Montreal Canadiens pick Nathan Beaulieu flanked by Trevor Timmons and Geoff Molson.
When Pierre Gauthier stated the day before the 2011 NHL draft that he would take the best player remaining available, he wasn't just whistling Dixie. For their first-round pick, 17th overall, the Montreal Canadiens drafted Nathan Beaulieu who was, surprisingly enough, still available.
My initial reaction was disappointment.
The Canadiens had picked a solid young defenseman in Jarred Tinordi the year before. Along with Alexei Yemelin, Mac Bennet, Greg Pateryn, Morgan Ellis and Raphael Diaz, the organization's depth at defense seem solid enough. By the time some of these kids come up through the system to play at Le Centre Bell, PK Subban, and likely Josh Gorges, will still be protecting Carey Price, and Montreal's blueline will be quite formidable indeed.
But big, scoring forward prospects are sadly lacking, and I felt certain that this was something the team would try to address in Minnesota.
Still, it's hard not to like Beaulieu.
Most draft lists had him projected to go within the top 10, with TSN ranking him as high as fifth overall. At 6'2" he's still got plenty of time to put on some much-needed weight, but his skill set is already showing glimpses of offensive prowess and good vision.
He's a left-handed defender with enough offense that, if developed properly, could even someday quarterback the Habs power play. He's fast and along with his two-way play he has the guts to give as much as he has when things get a bit rough.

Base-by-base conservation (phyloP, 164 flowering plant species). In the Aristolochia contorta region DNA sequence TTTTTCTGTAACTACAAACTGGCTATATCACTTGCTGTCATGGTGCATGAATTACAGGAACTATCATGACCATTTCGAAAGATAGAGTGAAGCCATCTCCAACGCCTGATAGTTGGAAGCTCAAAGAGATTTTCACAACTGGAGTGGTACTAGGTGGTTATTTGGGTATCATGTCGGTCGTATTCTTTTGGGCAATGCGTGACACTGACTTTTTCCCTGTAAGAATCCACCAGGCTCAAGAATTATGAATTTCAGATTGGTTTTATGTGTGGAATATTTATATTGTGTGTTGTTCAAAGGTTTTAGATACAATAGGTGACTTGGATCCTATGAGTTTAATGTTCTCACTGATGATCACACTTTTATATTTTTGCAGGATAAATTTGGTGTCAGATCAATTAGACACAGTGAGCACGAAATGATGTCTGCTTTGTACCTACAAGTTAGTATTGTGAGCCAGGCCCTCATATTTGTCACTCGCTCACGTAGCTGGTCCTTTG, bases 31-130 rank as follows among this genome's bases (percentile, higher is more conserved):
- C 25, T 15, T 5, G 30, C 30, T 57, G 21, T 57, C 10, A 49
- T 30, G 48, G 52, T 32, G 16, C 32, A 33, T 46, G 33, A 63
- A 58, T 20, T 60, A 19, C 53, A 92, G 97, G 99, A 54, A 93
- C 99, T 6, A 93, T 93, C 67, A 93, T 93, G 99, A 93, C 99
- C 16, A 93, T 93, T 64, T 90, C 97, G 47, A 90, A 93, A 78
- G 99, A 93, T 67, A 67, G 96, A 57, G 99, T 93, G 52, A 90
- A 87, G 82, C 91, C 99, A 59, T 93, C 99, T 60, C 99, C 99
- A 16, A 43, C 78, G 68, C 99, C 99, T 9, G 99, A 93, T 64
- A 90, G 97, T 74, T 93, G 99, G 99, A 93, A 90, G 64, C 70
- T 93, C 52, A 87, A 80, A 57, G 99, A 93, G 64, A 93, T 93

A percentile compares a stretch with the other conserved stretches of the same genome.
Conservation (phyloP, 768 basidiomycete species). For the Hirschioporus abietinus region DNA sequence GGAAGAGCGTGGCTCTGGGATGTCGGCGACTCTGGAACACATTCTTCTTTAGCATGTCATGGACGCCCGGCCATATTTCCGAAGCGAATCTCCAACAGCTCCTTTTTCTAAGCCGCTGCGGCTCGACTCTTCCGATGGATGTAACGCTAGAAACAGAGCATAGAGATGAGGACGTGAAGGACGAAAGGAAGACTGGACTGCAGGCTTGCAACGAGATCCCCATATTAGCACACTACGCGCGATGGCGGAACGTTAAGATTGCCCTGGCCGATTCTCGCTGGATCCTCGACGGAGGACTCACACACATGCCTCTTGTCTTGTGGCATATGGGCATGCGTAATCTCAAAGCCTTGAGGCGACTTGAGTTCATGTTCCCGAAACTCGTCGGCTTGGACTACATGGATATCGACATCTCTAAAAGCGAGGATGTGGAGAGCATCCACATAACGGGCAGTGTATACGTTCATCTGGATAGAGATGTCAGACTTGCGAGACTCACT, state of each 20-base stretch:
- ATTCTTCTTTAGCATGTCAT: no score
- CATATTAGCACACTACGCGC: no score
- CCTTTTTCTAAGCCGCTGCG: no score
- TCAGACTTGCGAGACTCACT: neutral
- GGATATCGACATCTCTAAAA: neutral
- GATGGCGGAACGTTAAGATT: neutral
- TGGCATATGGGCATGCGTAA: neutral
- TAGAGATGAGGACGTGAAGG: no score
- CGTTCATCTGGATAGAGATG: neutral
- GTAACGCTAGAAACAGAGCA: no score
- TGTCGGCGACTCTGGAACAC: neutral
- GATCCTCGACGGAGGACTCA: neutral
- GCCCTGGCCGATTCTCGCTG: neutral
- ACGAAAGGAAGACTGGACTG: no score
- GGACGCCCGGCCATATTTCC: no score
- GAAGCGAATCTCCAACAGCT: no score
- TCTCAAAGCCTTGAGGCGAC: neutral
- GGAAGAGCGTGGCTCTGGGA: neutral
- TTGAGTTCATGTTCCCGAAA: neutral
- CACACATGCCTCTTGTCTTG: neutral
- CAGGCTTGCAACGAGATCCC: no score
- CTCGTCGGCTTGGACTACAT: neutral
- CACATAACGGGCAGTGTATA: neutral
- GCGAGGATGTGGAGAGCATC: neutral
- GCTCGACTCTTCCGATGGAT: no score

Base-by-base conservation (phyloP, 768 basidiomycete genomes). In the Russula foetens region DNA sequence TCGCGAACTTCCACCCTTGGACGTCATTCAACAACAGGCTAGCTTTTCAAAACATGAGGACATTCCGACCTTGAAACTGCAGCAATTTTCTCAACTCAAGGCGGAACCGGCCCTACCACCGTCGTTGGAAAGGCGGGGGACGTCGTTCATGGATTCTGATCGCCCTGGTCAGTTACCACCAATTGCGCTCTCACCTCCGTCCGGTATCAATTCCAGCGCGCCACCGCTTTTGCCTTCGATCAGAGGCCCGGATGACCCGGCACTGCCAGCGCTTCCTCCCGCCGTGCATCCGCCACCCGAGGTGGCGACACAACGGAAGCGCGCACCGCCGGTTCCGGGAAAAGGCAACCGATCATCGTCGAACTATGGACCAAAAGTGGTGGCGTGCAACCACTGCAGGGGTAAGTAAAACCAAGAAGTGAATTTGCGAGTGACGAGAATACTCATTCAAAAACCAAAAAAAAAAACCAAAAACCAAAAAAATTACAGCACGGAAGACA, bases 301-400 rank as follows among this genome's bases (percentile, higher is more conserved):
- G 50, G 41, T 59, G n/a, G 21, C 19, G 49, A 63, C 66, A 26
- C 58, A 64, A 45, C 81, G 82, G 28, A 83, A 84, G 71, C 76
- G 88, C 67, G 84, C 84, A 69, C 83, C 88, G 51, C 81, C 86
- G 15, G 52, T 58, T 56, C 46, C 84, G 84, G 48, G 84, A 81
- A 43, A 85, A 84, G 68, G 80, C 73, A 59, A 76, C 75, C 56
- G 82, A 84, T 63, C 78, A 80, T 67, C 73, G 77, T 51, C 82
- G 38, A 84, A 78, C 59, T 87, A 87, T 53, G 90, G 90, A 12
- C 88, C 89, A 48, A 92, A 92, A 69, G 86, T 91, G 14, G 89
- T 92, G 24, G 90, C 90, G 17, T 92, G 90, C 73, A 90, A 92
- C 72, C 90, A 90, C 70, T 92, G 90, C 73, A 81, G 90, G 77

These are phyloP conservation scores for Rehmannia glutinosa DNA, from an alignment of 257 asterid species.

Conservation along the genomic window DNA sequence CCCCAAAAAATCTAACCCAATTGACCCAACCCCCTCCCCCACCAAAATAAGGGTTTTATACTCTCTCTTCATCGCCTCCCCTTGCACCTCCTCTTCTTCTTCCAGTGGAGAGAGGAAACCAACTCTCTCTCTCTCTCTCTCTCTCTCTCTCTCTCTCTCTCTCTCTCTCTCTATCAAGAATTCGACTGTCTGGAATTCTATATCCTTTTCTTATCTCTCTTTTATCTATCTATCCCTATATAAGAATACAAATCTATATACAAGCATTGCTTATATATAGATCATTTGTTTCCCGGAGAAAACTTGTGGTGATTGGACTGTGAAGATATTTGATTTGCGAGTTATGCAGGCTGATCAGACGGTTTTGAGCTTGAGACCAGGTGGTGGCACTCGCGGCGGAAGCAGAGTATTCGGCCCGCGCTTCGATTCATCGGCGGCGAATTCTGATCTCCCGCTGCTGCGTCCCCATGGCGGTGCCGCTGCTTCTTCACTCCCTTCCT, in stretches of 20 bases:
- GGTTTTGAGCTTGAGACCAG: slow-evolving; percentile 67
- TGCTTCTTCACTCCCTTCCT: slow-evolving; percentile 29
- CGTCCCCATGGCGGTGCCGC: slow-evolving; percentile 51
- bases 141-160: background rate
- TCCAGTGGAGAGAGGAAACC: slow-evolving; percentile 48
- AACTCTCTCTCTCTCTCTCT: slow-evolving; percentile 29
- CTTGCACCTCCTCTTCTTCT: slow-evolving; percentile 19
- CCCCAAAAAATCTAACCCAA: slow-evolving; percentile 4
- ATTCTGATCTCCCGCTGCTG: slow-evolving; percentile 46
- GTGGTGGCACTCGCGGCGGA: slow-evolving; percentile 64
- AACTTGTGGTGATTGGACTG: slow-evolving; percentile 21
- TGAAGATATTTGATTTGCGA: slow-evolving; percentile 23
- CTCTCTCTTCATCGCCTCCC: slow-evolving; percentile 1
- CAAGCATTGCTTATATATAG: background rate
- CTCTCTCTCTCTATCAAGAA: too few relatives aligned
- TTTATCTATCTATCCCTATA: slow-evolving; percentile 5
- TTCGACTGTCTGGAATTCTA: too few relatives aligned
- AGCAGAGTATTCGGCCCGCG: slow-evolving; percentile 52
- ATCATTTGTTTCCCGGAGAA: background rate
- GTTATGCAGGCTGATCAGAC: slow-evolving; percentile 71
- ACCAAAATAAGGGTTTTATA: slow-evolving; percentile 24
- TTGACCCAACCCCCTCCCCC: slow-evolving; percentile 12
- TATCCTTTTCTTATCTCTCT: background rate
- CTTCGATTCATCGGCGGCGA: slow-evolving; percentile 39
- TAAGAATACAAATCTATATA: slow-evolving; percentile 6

Place Beaulieu, with a stay-at-home defenseman like Jarred Tinordi and the Habs, will have a strong second pairing to compliment Josh Gorges and PK Subban in a couple of years.
This is a team that has long relied on solid—if not outright spectacular—goaltending for decades, and if Carey Price is the proverbial brick, then his defensemen are the mortar. Right now, Price has some good mortar but it's getting old and starting to crumble.
Hal Gill was resigned by Montreal, and has proven a valuable, solid shutdown defenseman who exhibits spectacular shot-blocking powers in the postseason, but he’s 36 and on a one-year deal for a reason. He’s big but slow and has absolutely no offensive upside to his game.
Also in his last season is Jaroslav Spacek, who is the wrong side of 35 and unlikely to see another deal from the Habs. Roman Hamrlik will probably hit the open market this summer, and Andrei Markov will be 35 when his latest contract expires, assuming his bad luck does not cut his playing time short once again.
The Habs will need youth, speed and puck-moving defenders in the near future. It can’t all come courtesy of PK Subban.
Adding to their strong defensive core will pay dividends in years to come, as young players who prove surplus or don’t quite fit into the system can also be dealt to fill other voids within the organization.
After some research and reflection, I’m really not so disappointed anymore that Gauthier did not choose a forward, and there are still prospects he can target in the later rounds to help fill in that gap.
I can see why Montreal chose Beaulieu, and it has nothing to do with his last name. This kid is actually pretty good and I look forward to seeing him, Subban, Gorges, Yemelin and Tinordi creating a wall in front of Carey Price in just a few short years.